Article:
In the US Senate she supported the Patriot Act, its reauthorization, war in Afghanistan, and in Iraq, visiting troops in both theaters, and helped introduce legislation enlarging the US Army beyond what the Chiefs had called for. That was the first term; the second was a shoo-in due to a weak opponent, despite which, she raised prodigious sums so as to win big (2/3 of the vote). She was part of a large majority that passed the Troubled Asset Relief Program, a $700 billion bailout of the banking system following the 2007-08 financial crisis. (Her support of Wall Street, from the days of Rubin, Summers, Geithner, in Bill’s Cabinet on, has never wavered.) Still in the US Senate, and reportedly since 2003, Hillary was making active plans for a presidential run, setting up an exploratory committee for 2008, and, locked in primary battles with Obama, the two political fakirs of the first water, neither revealing actual or latent tendencies toward war (Obama under the guise of Exceptionalism, Hillary, Liberalism), the campaign turned in Obama’s favor, Hillary at the convention strongly endorsing him.

But it was as Secretary of State that her hegemonic sympathies were fully revealed, a hawk among hawks, whether among neocons or the military, expressing the doctrine of so-called soft power which combined the bluntness of military force with the sophistication of NGO activities, claims of commitment to human rights, development funds, etc., i.e., liberal humanitarianism at gunpoint. Here gender rights became the fulcrum for continued Afghan intervention, thus placing America on the side of the angels. (Politicizing gender rights, Hillary’s signature in the conduct of foreign policy, and now for base support in the coming election, is a classic case of ideological obfuscation while all else remains constant if not, as in global military unilateralism, actually accelerated.) Ah, she got behind the drive to give cookstoves to the world’s poor, as though that would alter fundamental power arrangements in these countries as well as in the international setting. More to the point, as Secretary, has been her silence in the face of war crimes committed by the Obama administration, as in regime change, drone assassination, and embargoes designed to inflict privation and suffering. Silence is consent, if not indeed an active role in designing policy, particularly since foreign policy is the area of State’s responsibility and cannot be shrugged off. A team player, she represents the cog-in-the-wheel facilitation of human deprivation. The better part of honor, once the record is apparent, would be to resign, and go into opposition—wholly unthinkable to her, on both counts, as well as to Washington in general, not to say the vast majority of the public.

Hillary’s interest in the Far East, perhaps because her term as Secretary was still early, is largely unnoticed and then later overshadowed by the Middle East, but her pointed criticisms of China presaged the full articulation of the Obama pivot, as did her cultivation of friendship with the neighbor’s of China. Libya though became her baby, all-out intervention, partly to depose Gaddafi, but also bring the Arab Spring under manageable control, with results with which we are still contending. She also supported the Special Ops mission to kill bin Laden, whatever the cost to US-Pakistan relations. And coming more up to date, one finds Hillary even more anti-Assad in Syria than Obama, this already in 2012. She also, going back to Libya, toughened out her response to the Congressional investigation into Benghazi, a look at how she takes criticism which indirectly bears on her contempt for government transparency through her handling of the email imbroglio, which caught her flat-footed in deception and the suppression of evidence.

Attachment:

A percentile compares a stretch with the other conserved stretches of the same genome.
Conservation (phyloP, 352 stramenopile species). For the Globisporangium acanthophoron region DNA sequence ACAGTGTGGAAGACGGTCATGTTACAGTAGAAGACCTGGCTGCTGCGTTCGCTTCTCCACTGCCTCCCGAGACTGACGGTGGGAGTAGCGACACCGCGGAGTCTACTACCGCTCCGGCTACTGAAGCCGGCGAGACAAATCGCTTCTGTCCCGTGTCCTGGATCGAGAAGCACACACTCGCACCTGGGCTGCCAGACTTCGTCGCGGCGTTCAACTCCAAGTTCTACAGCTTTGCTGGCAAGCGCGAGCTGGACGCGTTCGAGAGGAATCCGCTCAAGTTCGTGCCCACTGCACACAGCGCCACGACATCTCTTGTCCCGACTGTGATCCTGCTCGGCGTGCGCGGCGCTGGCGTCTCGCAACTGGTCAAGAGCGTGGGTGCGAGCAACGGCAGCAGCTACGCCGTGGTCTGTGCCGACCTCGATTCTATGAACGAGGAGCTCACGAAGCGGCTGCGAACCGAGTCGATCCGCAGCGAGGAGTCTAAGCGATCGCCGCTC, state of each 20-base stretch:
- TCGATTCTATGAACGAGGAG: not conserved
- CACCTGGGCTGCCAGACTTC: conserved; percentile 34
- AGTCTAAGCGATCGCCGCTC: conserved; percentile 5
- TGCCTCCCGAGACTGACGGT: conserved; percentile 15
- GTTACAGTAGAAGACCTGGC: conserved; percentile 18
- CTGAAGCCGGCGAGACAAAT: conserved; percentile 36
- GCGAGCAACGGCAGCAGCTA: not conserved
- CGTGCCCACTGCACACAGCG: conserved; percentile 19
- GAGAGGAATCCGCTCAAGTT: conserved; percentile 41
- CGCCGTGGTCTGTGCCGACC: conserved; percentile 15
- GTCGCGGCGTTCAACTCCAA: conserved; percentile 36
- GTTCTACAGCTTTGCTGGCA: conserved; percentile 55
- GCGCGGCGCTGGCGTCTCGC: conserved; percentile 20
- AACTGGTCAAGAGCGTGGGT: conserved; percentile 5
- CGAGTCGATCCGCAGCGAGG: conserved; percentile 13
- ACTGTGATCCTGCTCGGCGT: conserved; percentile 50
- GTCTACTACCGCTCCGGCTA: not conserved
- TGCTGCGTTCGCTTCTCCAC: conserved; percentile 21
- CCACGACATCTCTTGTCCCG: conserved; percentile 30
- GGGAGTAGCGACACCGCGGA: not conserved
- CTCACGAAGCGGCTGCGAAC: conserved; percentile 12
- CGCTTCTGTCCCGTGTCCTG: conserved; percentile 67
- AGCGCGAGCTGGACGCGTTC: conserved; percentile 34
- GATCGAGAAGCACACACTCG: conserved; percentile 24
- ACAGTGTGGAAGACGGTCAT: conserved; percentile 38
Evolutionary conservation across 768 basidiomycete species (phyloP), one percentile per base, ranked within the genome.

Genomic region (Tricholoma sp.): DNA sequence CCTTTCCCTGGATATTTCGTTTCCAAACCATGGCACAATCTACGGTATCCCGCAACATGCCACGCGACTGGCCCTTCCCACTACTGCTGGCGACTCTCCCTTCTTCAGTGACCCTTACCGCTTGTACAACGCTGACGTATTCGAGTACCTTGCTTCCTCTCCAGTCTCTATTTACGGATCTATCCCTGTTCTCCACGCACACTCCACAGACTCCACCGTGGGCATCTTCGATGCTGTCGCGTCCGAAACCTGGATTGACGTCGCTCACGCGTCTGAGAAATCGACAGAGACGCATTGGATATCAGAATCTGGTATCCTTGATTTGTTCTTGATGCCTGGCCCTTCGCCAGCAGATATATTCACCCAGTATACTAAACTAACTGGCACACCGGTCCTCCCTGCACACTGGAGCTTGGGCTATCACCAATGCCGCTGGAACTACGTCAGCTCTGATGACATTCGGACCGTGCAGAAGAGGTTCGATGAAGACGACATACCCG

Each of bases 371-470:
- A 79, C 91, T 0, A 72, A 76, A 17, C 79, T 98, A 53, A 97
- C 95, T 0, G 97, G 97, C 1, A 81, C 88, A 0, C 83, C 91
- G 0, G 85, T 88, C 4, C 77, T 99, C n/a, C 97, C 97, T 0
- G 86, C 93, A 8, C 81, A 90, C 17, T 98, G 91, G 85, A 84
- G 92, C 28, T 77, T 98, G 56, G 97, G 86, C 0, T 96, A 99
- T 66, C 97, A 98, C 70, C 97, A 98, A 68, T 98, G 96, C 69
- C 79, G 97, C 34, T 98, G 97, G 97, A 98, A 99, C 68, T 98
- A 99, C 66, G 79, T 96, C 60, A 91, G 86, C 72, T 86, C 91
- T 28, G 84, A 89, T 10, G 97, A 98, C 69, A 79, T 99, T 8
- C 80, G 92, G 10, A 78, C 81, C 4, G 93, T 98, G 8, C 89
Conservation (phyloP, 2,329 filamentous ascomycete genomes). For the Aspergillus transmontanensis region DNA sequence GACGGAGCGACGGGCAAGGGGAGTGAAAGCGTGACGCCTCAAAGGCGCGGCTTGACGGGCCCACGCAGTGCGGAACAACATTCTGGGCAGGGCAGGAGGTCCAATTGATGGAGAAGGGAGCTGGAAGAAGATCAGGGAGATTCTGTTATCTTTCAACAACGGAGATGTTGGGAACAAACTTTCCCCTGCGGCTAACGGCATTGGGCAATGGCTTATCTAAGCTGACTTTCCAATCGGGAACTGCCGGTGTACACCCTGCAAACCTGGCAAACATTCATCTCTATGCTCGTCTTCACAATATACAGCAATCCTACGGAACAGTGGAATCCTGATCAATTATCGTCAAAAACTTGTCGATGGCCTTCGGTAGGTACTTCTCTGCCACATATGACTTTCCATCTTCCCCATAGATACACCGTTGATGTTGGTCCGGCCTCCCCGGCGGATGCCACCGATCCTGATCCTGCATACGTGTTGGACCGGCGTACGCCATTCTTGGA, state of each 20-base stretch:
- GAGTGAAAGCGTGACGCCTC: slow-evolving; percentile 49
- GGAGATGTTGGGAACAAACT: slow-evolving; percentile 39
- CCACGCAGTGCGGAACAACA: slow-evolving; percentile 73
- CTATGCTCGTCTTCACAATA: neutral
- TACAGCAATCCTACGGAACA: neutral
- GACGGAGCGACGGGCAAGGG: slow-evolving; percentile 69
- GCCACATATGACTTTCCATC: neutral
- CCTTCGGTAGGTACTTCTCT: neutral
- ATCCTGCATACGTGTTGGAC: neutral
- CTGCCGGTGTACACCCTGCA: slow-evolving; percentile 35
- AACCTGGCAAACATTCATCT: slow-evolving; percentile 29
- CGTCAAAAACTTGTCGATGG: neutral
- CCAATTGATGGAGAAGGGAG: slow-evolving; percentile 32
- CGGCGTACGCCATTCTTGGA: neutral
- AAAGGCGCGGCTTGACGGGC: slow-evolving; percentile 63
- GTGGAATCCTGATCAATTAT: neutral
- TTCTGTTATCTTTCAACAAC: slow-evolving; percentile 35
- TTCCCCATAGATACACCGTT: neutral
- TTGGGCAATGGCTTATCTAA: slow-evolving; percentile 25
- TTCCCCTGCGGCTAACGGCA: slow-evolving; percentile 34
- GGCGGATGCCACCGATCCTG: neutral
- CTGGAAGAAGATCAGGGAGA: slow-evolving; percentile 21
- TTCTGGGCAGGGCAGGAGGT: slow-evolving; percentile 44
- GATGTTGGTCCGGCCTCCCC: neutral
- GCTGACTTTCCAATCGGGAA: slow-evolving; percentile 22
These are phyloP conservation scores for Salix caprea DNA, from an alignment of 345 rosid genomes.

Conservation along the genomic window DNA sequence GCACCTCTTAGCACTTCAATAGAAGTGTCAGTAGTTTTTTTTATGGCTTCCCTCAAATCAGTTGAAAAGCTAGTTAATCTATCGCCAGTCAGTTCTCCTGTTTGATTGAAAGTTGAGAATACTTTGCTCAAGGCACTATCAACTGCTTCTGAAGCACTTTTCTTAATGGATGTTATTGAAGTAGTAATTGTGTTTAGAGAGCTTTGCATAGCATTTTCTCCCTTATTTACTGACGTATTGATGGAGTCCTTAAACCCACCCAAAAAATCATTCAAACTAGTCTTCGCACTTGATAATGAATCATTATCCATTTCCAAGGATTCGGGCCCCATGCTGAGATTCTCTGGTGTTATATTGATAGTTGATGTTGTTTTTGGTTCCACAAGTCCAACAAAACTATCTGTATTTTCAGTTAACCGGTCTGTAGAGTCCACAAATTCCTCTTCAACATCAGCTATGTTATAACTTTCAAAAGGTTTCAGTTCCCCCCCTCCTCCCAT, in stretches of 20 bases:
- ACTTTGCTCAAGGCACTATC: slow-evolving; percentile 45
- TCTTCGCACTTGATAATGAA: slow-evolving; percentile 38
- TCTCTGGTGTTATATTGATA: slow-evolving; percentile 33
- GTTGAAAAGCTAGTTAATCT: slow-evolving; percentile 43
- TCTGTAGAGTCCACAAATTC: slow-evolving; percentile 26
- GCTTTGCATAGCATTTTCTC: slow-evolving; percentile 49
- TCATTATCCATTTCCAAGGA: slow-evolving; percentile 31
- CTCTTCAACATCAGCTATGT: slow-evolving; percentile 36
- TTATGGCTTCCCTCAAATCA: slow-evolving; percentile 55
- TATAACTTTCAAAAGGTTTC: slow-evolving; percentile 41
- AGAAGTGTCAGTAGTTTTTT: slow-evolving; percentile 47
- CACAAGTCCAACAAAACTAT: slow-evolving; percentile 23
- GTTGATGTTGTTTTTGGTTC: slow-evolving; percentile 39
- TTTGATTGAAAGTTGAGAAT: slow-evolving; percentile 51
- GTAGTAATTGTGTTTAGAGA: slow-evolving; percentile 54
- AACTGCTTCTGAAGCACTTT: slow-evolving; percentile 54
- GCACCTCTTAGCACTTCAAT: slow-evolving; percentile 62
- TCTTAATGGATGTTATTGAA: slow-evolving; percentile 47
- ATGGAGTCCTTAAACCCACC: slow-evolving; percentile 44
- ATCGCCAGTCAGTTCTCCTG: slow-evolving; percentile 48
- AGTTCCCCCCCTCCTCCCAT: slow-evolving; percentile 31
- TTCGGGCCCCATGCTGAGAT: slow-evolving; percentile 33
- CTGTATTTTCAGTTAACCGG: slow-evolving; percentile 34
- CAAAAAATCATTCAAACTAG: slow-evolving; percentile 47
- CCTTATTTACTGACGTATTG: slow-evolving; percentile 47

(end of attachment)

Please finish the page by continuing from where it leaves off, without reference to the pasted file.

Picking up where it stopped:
I think we’ve seen enough, a trail of war-appropriate public policy and failure to speak out at the abuses of the present government, whether on massive domestic surveillance, regulatory paralysis, ever-expanding Pentagon activism (new bases added to the hundreds in operation), or more of the same when it comes to wealth concentration and respect for the environment, a hardly viable alternative to Trump-Cruz-Rubio and the Republicans. Hillary stands at the top of the slippery slope of fascism, the others already in the process of sliding down, she about to join them at the bottom should she be successfully elected. And yes, not to forget Ilse Koch, I did not mean a point-by-point comparison, but that she and Hillary have respectively pushed their existing frameworks of society to their outer boundaries as the enablers of a political-economic system underwritten by monopolistic organization and fueled by military power, detrimental to the world’s population and the instincts of social decency.

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Norman Pollack Ph.D. Harvard, Guggenheim Fellow, early writings on American Populism as a radical movement, prof., activist.. His interests are social theory and the structural analysis of capitalism and fascism. He can be reached at pollackn@msu.edu.